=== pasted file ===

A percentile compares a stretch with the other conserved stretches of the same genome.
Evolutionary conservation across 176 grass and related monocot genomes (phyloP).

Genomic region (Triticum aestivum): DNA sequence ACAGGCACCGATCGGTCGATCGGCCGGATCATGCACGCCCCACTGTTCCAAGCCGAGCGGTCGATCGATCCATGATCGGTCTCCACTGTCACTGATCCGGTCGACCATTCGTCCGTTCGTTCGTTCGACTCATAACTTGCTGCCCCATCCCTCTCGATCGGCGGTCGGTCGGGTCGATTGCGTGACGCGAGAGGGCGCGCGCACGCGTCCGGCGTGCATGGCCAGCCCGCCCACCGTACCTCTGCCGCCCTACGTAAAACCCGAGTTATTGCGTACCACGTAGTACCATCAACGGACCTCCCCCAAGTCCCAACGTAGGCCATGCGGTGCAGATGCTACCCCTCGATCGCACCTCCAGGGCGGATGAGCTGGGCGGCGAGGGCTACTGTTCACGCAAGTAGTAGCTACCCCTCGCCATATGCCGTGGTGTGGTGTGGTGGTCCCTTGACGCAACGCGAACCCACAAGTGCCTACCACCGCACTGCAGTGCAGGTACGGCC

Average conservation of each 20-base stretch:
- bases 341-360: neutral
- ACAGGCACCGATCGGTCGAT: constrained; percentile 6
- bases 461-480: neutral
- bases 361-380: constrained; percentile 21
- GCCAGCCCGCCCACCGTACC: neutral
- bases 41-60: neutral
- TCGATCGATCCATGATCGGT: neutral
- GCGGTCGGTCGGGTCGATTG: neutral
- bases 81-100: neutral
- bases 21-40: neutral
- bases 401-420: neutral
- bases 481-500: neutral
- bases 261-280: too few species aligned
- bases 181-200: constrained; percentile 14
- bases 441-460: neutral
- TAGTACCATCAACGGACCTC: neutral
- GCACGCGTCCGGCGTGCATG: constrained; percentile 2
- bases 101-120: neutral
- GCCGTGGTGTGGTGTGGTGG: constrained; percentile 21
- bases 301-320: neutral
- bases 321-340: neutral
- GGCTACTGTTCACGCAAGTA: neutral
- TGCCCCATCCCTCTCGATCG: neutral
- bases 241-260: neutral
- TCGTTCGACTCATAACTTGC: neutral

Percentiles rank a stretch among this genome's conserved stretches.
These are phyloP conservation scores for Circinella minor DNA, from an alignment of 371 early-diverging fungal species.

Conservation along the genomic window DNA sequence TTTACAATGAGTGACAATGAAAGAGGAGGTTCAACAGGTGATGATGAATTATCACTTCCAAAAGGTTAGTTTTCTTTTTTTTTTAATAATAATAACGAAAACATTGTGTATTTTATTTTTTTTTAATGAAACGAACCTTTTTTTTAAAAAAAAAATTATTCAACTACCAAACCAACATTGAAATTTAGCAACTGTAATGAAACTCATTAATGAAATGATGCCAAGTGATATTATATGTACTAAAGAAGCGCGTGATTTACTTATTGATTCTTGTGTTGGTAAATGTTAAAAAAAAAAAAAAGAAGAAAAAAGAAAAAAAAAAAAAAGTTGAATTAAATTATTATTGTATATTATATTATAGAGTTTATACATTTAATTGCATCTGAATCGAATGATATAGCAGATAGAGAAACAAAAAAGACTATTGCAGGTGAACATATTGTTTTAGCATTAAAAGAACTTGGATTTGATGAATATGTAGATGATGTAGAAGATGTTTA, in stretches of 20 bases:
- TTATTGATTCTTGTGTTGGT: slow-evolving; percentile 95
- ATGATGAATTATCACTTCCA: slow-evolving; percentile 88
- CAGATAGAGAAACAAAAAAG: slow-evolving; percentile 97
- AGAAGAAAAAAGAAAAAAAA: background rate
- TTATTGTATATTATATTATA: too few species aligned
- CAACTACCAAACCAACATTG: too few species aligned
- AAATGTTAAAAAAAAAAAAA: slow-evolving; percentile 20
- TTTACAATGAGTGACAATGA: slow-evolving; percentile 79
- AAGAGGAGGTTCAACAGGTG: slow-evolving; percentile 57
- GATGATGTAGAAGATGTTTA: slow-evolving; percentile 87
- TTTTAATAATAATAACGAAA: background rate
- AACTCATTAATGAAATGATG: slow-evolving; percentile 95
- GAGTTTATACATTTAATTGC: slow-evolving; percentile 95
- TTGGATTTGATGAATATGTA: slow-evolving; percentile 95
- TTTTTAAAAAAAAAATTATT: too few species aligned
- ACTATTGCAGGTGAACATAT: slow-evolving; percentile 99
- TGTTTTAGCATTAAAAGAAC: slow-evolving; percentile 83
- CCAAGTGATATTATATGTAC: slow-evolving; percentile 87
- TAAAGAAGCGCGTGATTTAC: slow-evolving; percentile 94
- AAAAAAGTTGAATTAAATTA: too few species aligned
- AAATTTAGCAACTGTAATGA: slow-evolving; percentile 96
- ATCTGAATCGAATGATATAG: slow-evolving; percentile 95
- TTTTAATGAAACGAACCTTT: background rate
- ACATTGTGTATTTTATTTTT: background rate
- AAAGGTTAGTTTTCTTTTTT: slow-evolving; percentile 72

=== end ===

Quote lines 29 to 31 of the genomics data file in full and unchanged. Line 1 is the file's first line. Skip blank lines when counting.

- TCGTTCGACTCATAACTTGC: neutral

Percentiles rank a stretch among this genome's conserved stretches.
These are phyloP conservation scores for Circinella minor DNA, from an alignment of 371 early-diverging fungal species.